Indonesians are pushing back against hardliners seeking to prevent public discussion of certain historical events and individuals they consider bad for society.
Protestors from the Central Java branch of the Islamic Defenders Front (FPI), Laskar Merah Putih and other groups recently tried to stop a discussion in Semarang about a book on Tan Malaka, a controversial figure in Indonesian history.
"This discussion will not be good for our society because the figure in the book is not a good example, especially with the Marxist ideology in the book," said Sibahudin, Central Java FPI chairman. "This discussion will only bring insecurity in our society."
Still, the February 17th event sponsored by local groups including Semarang's Alliance of Independent Journalists (AJI), was moved to Diponegoro University. It went off without a hitch with about 500 people attending, according to Tempo.
Co-organiser Yunanto Adi said those who disagreed with the book's content should take part in an open discussion rather than try to block free speech.
"So they can understand the debate," Yunanto told Khabar. "This is part of our country's history."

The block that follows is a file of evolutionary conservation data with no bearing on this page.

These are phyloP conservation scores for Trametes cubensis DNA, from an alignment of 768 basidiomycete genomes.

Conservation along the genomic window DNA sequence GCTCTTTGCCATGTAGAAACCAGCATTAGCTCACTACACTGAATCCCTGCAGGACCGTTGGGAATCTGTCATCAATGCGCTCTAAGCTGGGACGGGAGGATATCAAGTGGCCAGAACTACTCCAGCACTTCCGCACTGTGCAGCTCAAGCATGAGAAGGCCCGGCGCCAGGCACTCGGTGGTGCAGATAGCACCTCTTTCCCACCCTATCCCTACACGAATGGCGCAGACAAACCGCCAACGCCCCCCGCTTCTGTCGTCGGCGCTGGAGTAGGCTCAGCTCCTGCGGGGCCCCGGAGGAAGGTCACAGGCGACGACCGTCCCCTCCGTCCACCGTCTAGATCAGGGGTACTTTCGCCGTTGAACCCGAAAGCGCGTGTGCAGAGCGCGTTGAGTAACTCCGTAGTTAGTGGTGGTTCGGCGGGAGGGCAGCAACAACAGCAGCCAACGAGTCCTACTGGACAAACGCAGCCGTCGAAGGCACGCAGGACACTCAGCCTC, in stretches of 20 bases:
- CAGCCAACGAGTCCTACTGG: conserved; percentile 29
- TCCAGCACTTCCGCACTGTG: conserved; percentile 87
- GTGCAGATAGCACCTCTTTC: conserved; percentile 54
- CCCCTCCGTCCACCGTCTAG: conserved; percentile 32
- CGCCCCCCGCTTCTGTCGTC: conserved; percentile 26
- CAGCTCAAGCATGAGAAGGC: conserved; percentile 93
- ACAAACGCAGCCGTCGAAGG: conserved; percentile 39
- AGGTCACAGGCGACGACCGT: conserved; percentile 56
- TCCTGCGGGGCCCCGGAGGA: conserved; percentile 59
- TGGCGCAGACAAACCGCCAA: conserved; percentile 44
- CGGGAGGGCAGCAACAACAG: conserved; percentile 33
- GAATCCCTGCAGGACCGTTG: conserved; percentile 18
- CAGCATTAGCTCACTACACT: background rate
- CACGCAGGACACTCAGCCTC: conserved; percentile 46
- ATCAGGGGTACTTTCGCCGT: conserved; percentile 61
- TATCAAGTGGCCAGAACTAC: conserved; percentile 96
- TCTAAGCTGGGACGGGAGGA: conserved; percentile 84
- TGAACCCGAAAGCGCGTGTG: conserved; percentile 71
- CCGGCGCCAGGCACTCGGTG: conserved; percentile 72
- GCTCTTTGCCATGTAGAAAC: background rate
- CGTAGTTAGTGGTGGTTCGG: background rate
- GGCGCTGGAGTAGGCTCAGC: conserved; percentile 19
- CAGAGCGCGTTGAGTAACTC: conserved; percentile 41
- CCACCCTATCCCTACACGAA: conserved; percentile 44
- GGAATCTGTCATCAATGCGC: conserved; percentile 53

Erased from history
Harry Poeze, a Dutch historian and author of the book "Tan Malaka, The Leftist Movement and Indonesian Revolution, September 1948 - December 1949," headlined the discussion. Poeze's book tour was dogged by similar protests.
An early February book discussion was cancelled in Surabaya after local police declined to issue a permit for security reasons, the Jakarta Globe reported.
Nevertheless, highly attended discussions took place February 6th and 7th at the State University of Surabaya and Airlangga University respectively, according to Tempo.
Tan was a leftist movement leader and freedom fighter during Indonesia's pre-independence years. Even though its military executed him in 1949, some people consider him one of Indonesia's founding fathers along with first President Soekarno, and others.
Though in 1963, Soekarno bestowed national hero honours on Tan, because of Tan's Communist Party of Indonesia (PKI) ties, Soeharto's New Order regime expunged his contributions from books.
Recently on February 21st in his native West Sumatra, officials unveiled a bronze statue of Tan.
"Tan Malaka's story expresses the struggle for power between the Old and New Order," said Gadjah Mada University graduate student historian Sarita Rushia.
"Tan Malaka combined Islam and Marxism. That is why he became controversial for many Indonesians. For many Indonesians, the two cannot be used together," she told Khabar. "Most Indonesians value Islam as a religion, while Marxism is an ideology against Islam. Book discussions like this show how open our society is."